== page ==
Doena sighed, and stirred. It was time she was getting on. Throwing off the blanket, she rose in a fluid motion to her feet, and closed her eyes. She required only five minutes of standing meditation to prepare for the coming day, and soon she was moving around the small room, collecting up the ward stones and placing them carefully in her pouch. She picked up her pack from the bench by the door, and drew out a handful of dried berries to break her fast, then threw the dark blue cloak around herself, and drew a deep breath. She knew the creature was gone, but she still looked around apprehensively as she stepped out through the wooden door.
Outside the shack, the world was as bleak and uninviting as she remembered it. She couldn’t help a quick glance around the side of the hut. The mud underfoot had dried almost completely overnight, but she could see that it was faintly marked with the imprint of cloven hooves. Shivering, she pulled the cloak tighter around her, and set her face resolutely towards the far horizon, chewing thoughtfully on the berries as she walked.
It was a chilly day, with lowering clouds that formed a continuous dark ceiling above a grey, stunted landscape. What vegetation there was hunkered low to the ground, unwilling to reach up to the unwelcoming sky. Trees were no taller than shrubs, and the grasses were sparse and grey-green. Even the hills far to the south sat low to the ground. Nothing grew strongly around here. Doena drew white light protection around herself against the dullness, and stepped onto the track. She could feel the greyness of the landscape trying to suck all the joy out of her spirit, and she was determined not to let it happen.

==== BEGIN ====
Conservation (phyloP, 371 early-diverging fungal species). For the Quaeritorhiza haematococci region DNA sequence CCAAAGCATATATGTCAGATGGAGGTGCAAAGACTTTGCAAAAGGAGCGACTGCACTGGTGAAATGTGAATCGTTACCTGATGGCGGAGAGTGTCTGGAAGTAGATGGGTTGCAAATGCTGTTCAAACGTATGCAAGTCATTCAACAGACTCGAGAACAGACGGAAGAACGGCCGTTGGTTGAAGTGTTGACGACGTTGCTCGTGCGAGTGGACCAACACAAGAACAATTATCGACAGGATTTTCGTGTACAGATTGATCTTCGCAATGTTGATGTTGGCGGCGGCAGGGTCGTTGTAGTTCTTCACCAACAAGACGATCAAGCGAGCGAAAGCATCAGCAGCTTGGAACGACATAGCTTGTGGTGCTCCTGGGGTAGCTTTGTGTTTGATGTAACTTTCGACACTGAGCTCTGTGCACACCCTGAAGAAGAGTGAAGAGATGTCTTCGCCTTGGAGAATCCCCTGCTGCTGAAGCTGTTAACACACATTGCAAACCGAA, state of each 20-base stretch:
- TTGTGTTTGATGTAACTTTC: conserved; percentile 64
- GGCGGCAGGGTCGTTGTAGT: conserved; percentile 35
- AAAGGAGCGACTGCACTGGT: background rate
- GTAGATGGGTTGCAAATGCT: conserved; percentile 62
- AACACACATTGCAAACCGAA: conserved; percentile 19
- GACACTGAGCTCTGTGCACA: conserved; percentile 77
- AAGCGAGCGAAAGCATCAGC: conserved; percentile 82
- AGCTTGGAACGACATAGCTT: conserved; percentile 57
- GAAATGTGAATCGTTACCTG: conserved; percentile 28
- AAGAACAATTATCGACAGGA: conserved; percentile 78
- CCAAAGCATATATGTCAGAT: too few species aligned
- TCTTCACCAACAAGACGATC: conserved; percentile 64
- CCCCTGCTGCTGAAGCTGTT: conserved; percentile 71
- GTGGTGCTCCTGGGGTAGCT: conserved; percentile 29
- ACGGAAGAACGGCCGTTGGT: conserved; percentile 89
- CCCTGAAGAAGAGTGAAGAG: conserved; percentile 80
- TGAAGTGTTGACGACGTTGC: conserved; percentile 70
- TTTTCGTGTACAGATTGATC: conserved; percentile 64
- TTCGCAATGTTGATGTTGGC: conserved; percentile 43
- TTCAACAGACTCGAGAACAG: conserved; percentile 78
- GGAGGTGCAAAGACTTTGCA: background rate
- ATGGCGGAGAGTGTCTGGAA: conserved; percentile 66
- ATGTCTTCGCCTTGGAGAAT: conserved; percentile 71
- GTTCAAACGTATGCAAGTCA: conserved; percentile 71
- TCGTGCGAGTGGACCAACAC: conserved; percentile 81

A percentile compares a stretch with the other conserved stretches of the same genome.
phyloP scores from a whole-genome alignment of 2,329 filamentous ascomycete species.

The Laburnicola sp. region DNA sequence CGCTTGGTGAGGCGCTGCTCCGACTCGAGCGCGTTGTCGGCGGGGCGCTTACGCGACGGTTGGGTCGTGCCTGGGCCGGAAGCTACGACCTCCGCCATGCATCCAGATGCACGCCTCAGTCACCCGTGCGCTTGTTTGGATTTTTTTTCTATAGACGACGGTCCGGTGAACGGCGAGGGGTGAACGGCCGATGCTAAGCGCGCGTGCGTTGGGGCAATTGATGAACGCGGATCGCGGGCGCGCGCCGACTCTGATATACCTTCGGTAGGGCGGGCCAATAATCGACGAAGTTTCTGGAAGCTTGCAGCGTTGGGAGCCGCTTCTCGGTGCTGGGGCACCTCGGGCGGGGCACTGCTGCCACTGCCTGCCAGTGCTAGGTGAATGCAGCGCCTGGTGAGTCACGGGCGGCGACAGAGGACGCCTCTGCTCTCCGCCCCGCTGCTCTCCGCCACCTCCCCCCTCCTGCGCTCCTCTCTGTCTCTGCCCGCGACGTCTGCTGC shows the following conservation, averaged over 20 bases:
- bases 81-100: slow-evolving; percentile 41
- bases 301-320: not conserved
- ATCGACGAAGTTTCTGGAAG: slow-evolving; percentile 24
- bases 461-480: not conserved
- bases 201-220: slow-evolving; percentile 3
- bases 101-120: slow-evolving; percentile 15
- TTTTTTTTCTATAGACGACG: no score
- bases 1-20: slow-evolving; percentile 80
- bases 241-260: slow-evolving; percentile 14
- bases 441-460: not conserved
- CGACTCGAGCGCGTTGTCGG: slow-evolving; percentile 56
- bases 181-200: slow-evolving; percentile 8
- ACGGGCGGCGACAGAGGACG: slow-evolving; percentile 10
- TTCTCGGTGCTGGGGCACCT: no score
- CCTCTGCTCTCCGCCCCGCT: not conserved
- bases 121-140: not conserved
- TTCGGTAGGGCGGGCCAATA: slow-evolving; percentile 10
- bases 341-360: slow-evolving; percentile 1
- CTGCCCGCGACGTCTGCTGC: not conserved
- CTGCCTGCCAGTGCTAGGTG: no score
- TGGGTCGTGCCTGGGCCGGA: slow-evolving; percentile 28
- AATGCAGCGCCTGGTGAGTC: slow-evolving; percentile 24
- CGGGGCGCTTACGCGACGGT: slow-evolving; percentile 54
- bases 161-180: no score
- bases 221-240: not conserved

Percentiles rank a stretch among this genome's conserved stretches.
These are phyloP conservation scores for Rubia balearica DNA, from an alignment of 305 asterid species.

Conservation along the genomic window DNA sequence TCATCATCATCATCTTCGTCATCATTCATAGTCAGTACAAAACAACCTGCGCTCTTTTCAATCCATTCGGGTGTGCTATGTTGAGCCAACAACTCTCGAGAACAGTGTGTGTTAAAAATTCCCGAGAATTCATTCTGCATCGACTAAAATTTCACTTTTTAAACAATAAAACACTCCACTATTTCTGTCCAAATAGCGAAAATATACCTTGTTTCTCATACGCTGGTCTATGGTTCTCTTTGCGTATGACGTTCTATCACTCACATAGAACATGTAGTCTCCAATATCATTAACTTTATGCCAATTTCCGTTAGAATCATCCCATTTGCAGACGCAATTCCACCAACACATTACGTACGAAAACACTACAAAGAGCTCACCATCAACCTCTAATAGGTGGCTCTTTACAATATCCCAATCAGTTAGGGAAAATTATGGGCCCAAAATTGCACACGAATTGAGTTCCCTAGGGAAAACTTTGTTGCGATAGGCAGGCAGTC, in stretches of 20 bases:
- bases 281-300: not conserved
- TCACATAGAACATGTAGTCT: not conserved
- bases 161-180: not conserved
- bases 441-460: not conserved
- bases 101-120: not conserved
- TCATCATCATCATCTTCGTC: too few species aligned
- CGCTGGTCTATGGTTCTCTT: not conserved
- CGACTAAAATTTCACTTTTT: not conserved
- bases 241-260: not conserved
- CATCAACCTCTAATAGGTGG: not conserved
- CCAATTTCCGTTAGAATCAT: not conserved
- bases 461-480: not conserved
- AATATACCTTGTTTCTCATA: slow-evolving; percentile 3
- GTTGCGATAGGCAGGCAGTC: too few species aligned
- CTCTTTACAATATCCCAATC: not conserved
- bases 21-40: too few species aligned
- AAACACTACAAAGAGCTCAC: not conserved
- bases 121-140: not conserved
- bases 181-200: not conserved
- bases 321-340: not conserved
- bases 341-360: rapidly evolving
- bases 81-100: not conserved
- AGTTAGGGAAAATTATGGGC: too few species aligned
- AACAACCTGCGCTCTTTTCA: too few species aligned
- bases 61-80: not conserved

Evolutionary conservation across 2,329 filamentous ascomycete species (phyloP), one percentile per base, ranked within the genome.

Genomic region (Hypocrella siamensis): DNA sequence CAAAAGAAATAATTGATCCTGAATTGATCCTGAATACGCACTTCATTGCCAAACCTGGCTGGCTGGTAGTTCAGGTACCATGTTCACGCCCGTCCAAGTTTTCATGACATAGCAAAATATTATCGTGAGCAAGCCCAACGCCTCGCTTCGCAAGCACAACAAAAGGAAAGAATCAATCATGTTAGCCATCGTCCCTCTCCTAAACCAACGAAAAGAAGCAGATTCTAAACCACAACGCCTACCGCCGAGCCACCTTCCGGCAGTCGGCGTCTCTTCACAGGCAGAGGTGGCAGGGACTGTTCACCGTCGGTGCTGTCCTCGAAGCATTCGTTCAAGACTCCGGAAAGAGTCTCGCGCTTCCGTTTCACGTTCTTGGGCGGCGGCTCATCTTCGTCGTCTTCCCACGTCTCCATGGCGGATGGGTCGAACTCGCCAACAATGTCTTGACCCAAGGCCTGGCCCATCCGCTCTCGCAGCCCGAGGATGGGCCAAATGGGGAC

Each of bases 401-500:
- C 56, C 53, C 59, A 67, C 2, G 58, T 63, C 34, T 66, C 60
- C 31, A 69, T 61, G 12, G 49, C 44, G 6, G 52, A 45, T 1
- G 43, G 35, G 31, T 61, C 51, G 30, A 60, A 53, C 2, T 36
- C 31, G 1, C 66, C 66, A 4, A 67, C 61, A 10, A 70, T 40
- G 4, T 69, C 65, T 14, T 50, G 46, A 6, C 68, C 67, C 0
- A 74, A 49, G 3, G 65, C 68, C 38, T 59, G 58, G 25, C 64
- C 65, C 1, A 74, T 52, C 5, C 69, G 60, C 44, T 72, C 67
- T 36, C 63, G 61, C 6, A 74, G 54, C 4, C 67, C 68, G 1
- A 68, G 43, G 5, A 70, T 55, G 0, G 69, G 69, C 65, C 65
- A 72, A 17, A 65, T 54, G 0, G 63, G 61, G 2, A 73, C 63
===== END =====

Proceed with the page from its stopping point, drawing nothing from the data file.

It was no surprise to Doena that the morning passed relatively uneventfully. She passed a dour, unsmiling drover with a herd of scraggy sheep about half-way towards midday. He passed her with a sullen glance and a barely perceptible nod of the head. Doena smiled companionably back at him, and nodded a cheery greeting. She had the feeling she was being watched as she strode past and continued on her way. The locals were not used to her kind. Even her blue cloak, dark as it was, held more colour than they generally saw on any given day, and the brightness of her smile was clearly unknown to them. She could feel his dull curiosity boring into her back, and walked with a jauntier step than usual until her instincts told her he had given up his scrutiny of her. She may not be able to do much to help the ordinary people, here outside the Protection, but she could at least model a different kind of response to their difficult environment.